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Turkey: Blocking of Twitter condemned widely

Many Twitter users, which played a role in recent protests, have found ways to evade the ban.

Press freedom organisations have condemned Turkey’s blocking of Twitter, which began at around midnight Thursay night, just nine days ahead of regional elections and after several weeks in which Prime Minister Recep Tayyip Erdogan’s standing has been damaged by the leaking of a series of embarrassing audio recordings online.

The alleged recordings of Erdogan’s conversations, many of which have been posted on Twitter, point to involvement in alleged corruption as well as his personal meddling in the editorial policies of leading media such as HaberTürk, Milliyet, NTV and Star.

“This extreme and absurd act of censorship, fraught with consequences for the flow of information and democratic debate, is worthy of the world’s most repressive regimes,” said Reporters Without Borders secretary-general Christophe Deloire.

“The damage to freedom of information is out of all proportion to the official aim. This decision unfortunately just illustrates the draconian nature of the legislation adopted a few weeks ago to reinforce online censorship. We urge the government to stop blocking Twitter and to amend its legislation in order to comply with the constitution and Turkey’s international undertakings.”

The International Federation of Journalists and the European Federation of Journalists have condemned the Turkish government's decision to block access to the Twitter social media site.

"We strongly condemn this disgraceful move by the Turkish government which clearly undermines freedom of expression and the right to access information of Turkish citizens," said IFJ President Jim Boumelha. "The government's censorship has taken an anti-democratic turn which brings the country into the same league as the most oppressive regimes in the world. We call on the Turkish government to lift the closure order with immediate effect."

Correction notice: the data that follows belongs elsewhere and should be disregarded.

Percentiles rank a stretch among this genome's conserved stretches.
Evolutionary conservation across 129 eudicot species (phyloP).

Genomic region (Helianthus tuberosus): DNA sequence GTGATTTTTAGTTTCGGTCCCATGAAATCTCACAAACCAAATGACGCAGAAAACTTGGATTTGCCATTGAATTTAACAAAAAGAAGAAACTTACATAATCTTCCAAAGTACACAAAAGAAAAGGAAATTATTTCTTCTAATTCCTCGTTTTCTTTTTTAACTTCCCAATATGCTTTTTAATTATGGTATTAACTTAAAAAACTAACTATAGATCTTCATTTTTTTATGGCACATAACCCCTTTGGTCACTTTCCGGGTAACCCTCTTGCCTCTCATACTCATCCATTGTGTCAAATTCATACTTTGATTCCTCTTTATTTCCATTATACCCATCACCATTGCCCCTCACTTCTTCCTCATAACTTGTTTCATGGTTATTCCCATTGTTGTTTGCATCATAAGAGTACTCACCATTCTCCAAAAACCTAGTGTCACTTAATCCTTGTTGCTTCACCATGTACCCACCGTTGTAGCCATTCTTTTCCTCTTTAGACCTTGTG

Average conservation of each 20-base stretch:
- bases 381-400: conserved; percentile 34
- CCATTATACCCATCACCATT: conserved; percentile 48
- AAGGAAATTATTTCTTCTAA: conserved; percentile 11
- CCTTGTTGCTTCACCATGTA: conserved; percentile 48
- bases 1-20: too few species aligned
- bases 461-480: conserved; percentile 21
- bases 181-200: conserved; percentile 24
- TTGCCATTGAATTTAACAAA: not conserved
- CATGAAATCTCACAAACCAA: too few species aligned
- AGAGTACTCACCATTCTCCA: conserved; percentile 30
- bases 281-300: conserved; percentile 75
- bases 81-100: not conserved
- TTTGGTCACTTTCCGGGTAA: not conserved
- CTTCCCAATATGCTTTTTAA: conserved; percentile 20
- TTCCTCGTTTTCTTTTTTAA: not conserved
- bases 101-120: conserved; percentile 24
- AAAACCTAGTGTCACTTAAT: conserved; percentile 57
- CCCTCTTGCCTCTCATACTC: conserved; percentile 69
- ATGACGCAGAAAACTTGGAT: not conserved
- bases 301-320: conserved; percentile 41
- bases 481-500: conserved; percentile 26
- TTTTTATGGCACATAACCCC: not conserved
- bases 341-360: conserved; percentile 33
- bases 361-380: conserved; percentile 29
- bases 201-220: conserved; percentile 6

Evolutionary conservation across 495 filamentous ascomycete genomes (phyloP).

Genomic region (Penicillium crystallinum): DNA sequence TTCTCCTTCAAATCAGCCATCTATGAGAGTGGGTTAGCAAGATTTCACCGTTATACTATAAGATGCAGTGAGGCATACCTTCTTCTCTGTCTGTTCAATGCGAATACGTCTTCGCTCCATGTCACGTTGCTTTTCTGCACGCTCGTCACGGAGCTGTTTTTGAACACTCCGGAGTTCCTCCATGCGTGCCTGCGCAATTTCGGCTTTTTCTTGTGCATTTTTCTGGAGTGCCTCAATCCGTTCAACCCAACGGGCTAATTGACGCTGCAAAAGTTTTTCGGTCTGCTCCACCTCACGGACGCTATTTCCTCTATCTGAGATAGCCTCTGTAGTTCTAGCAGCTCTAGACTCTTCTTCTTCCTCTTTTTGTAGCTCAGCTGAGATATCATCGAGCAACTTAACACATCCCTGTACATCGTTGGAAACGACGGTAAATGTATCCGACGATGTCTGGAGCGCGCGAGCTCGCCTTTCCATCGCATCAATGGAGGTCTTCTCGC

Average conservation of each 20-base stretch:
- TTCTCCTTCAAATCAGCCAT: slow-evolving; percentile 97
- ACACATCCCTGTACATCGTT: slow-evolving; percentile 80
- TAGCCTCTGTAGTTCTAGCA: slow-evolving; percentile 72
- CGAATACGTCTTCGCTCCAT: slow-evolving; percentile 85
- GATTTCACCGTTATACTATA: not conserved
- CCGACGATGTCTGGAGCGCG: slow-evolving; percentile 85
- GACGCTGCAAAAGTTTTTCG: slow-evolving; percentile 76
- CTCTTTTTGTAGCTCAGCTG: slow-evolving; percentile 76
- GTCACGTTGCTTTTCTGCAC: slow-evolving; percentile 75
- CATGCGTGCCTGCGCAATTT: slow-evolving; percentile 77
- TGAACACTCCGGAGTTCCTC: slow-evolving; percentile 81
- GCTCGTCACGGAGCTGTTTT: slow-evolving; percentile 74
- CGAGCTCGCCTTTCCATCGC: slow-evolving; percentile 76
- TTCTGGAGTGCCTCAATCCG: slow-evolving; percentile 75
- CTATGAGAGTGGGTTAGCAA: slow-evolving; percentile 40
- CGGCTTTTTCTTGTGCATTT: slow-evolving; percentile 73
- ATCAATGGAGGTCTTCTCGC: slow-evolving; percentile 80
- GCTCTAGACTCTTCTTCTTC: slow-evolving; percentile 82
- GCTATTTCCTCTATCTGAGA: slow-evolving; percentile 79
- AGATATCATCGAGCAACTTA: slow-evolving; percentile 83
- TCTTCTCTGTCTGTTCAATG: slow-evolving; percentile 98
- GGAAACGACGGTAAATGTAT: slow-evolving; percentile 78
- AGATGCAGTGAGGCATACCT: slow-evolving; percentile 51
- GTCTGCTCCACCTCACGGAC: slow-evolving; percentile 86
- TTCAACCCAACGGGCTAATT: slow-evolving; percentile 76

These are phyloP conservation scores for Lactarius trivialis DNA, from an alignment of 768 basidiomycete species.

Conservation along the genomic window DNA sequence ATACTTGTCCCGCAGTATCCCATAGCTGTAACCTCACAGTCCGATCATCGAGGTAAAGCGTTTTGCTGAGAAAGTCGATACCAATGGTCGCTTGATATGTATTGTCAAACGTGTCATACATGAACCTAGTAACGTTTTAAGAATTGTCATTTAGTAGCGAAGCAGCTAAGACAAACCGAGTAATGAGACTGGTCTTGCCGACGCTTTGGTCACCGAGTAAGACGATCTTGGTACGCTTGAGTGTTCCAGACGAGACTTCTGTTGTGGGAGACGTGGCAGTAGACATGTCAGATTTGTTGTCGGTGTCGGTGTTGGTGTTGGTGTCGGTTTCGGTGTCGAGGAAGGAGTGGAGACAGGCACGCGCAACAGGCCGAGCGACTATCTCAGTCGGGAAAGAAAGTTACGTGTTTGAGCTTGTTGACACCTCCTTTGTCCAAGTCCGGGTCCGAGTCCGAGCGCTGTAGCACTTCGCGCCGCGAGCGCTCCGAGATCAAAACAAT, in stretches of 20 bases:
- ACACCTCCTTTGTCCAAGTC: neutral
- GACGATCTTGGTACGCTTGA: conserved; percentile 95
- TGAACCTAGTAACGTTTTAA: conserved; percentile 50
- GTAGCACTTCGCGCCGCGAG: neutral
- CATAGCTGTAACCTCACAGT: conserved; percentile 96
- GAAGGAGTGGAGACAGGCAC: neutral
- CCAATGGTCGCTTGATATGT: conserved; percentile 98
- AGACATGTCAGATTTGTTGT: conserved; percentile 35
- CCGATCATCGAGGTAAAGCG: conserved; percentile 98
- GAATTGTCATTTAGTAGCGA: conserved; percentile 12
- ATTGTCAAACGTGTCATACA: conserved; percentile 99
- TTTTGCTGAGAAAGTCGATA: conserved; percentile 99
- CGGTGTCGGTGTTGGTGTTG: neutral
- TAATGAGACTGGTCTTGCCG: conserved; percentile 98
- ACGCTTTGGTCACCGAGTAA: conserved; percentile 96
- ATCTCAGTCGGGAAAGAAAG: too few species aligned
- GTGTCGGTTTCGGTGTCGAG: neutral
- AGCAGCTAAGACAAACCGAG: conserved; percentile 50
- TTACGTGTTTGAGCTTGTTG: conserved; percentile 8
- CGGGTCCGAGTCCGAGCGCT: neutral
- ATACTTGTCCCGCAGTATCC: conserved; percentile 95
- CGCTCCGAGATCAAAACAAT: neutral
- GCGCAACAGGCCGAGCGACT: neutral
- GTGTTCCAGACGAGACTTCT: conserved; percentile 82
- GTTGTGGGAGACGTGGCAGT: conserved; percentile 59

The Turkish authorities have blocked Twitter under legislation that was adopted last month in defiance of a national and international outcry. The Information Technologies and Communications Council (BTK), an offshoot of the transport and communications ministry, Thursday said the “preventive suspension” of access to the entire Twitter platform had been ordered in response to complaints that certain content was “violating privacy” and “attacking persons.” Access to Twitter would be restored as soon as it “withdrew the content that the courts had identified as illegal,” the BTK added.

Several court decisions were cited, including decisions issued by an Istanbul criminal court on February 3, a magistrates court in the northern city of Samsun on March 4, an Istanbul magistrates court on March 18 and the High Council for Telecommunications (TIB) on March 20.

The imminent blocking of Twitter was announced by Prime Minister Erdogan at an election rally in the northwestern city of Bursa Thursday. “The courts have just taken a decision,” he said. “We are going to eradicate Twitter and its like. Yes, all of them. What will international circles say? That doesn’t concern me. They will see the power of the Turkish Republic.”

Erdogan criticised those “who do not hesitate to spy on the most senior government officials” and who “now threaten the security of the state.” He added: “This has nothing to do with freedoms. Freedom does mean violating a person’s privacy. And sending state secrets to international addresses is not freedom either.”

Erdogan’s comments elicited an immediate protest from the Association of Internet Publishers (IYAD), which said: “Claiming the right to close Twitter would confirm [that Turkey is] a dictatorship.”

After the blocking of Twitter began, the head of the national bar association, Metin Feyzioglu, announced that he intended file a legal action against those responsible. The United States and European Union have also voiced their concern.

Date posted: March 21, 2014 Last modified: May 23, 2018 Total views: 14